Posted by: Kenji Hall on September 16, 2007
Back in February, Sony’s Yutaka Nakagawa told analysts that he was considering outsourcing production of the high-powered Cell chip. The chip, which Sony developed with IBM and Toshiba, is the brains of the PlayStation 3 gaming console and the platform for an array of new computer and consumer electronics products.
So why would Nakagawa give up production of one of the company’s most promising technologies in years? The prospect of saving the company hundreds of millions, for one.
Over the next couple of months, Sony could reach a deal to sell its Cell production facilities to Toshiba for $870 million, the Japanese daily Nikkei reports. Sony’s senior vice president, Naofumi Hara, says the company is pursuing a “asset-lite” strategy but that no decision about the semiconductor business has been made.
Sony has reportedly spent $1.7 billion on the Cell’s production. Unloading the facility would free up cash for Sony’s semiconductor unit to stick to its strengths—designing and producing imaging chips for digital cameras and video cameras, where it’s No. 1 in the world. That would streamline the company’s chip operations and perhaps allow it to profit this fiscal year, after three years of hemorrhaging red ink.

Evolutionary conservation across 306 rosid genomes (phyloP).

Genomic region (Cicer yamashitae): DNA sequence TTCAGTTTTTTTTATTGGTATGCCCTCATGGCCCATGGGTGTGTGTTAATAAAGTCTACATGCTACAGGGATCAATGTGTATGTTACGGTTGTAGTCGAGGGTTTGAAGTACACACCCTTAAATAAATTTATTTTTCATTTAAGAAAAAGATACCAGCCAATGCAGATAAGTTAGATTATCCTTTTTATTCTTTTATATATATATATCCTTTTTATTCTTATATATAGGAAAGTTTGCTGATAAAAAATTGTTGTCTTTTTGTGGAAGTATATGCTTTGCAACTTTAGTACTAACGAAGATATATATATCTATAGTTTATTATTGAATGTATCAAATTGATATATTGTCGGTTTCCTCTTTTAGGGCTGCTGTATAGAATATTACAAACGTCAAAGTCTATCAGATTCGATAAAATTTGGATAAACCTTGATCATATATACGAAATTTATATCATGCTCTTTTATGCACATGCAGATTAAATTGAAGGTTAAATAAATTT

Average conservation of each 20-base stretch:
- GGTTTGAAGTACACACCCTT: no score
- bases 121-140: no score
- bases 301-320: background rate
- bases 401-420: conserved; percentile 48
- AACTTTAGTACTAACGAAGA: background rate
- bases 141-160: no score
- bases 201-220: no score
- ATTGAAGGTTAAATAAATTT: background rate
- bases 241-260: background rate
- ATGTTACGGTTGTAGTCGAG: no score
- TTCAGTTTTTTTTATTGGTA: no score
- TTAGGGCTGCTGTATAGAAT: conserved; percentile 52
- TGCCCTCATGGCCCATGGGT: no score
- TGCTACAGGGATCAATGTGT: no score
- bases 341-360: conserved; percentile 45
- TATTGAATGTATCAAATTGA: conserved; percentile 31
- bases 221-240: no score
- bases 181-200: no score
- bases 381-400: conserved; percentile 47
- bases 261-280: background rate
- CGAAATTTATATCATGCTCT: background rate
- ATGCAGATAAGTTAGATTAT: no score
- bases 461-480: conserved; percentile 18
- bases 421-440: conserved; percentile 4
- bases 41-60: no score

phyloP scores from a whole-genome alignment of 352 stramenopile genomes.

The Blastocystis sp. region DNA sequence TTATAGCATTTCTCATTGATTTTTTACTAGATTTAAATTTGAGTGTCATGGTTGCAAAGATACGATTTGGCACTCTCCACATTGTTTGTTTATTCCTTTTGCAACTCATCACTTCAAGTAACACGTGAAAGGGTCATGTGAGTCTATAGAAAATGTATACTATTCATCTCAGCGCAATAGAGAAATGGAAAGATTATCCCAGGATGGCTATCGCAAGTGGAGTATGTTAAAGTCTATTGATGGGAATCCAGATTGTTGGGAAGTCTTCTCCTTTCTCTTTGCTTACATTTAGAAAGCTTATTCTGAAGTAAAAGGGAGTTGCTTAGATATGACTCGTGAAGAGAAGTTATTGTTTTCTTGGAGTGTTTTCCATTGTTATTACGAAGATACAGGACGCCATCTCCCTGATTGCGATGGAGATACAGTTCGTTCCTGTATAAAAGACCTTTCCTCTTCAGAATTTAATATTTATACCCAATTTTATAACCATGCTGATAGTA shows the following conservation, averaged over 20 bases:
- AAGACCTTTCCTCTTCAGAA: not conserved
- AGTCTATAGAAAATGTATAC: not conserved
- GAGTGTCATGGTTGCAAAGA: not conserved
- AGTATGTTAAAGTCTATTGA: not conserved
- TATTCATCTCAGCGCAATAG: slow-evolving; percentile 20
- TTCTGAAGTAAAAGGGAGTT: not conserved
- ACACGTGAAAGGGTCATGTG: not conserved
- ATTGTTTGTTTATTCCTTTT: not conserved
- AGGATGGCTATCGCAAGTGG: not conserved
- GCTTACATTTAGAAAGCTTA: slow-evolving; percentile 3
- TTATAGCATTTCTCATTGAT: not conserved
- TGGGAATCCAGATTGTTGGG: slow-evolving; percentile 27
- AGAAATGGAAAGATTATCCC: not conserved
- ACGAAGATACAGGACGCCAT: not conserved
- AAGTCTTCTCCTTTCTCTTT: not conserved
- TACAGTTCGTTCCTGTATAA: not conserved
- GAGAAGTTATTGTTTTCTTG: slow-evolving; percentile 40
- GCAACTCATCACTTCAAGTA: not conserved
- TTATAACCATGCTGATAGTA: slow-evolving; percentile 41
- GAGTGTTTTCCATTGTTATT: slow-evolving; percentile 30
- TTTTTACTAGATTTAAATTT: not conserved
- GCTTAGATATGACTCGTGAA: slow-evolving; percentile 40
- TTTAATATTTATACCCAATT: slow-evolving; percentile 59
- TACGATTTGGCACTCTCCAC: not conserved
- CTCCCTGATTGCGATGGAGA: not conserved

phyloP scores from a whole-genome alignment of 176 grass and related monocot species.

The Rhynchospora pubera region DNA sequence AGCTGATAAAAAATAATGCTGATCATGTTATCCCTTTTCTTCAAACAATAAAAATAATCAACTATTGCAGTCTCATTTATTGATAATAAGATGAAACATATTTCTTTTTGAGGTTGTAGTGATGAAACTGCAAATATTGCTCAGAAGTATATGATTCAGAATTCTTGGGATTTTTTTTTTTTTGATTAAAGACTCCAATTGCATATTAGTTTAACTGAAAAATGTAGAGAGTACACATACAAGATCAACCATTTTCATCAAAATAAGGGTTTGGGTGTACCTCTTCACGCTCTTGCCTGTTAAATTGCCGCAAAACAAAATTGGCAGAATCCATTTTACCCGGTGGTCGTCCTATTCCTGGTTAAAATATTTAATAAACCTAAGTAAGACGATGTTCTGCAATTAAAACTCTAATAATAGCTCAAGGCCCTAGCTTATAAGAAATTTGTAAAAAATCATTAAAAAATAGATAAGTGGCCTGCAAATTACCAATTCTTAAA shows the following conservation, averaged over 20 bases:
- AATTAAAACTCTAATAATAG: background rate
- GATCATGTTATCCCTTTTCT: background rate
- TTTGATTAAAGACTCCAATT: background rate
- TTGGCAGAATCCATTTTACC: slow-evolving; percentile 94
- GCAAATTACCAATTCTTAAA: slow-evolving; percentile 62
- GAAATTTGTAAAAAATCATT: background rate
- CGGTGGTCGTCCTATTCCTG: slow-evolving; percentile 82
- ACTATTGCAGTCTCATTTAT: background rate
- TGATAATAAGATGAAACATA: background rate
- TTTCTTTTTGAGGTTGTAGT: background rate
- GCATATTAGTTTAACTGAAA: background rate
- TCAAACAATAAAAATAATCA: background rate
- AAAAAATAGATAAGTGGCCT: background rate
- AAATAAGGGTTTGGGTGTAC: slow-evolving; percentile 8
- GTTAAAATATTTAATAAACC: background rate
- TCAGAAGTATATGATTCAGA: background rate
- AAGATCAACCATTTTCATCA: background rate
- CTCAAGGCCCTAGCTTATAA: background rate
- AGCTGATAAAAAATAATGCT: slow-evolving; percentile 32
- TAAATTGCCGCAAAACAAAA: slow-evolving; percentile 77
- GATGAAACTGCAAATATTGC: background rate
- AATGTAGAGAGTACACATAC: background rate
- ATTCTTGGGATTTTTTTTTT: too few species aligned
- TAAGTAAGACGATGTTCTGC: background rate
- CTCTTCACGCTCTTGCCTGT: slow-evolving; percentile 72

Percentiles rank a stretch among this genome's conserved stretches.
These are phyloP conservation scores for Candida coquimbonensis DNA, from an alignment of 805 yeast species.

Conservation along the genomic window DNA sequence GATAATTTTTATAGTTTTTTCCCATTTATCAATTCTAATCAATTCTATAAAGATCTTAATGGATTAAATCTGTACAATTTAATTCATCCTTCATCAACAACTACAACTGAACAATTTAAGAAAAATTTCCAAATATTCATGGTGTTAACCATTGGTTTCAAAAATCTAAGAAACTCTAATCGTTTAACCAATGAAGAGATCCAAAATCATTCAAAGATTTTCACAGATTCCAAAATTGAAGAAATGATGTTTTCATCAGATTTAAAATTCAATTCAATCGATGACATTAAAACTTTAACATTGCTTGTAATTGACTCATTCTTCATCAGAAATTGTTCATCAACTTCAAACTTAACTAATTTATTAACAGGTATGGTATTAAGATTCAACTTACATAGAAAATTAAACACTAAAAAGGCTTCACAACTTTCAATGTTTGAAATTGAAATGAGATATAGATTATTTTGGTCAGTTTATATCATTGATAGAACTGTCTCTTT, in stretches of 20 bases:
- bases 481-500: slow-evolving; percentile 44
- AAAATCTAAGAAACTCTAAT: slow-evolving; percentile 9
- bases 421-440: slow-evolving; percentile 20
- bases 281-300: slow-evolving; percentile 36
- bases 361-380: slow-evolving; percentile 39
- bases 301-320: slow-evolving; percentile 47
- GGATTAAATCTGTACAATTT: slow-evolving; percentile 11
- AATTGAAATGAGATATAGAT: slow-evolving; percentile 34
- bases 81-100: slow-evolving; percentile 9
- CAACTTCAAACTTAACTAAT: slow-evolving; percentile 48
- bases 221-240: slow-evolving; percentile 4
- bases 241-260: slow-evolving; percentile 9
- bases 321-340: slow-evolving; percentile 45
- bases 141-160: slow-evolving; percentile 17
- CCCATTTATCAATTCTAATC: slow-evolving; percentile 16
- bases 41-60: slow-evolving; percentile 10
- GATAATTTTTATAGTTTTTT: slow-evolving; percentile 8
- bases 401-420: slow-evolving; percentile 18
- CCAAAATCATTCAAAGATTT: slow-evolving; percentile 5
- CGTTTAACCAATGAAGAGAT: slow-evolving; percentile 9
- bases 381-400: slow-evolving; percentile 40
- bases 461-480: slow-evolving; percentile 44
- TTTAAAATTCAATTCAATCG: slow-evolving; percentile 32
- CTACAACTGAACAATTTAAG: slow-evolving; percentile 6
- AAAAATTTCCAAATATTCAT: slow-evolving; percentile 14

Turning the business around is important because nearly 10% of Sony’s $70 billion in annual revenues come from semiconductors.
For years, Sony's critics have questioned the logic of pouring billions into new chip facilities. Plenty of other chip companies, such as Broadcom and PMC-Sierra, survive by focusing on design but outsourcing manufacturing to low-cost fabs in Asia, so why can't Sony?
Sony has deflected the criticism, saying that operating its own chip factories gives it more control over supply and keeps tech secrets in-house. But the cost of developing new sophisticated chip-making technology--cramming more, ever-tinier transistors onto a chip--probably forced Sony to reexamine its options and start working out a deal with Toshiba.
It's a sign that the company is finally making the hard decisions to hang onto only the most prized and profitable businesses. That's something Sony boss Howard Stringer has pushed for. It certainly makes his job of rebuilding the company a lot easier.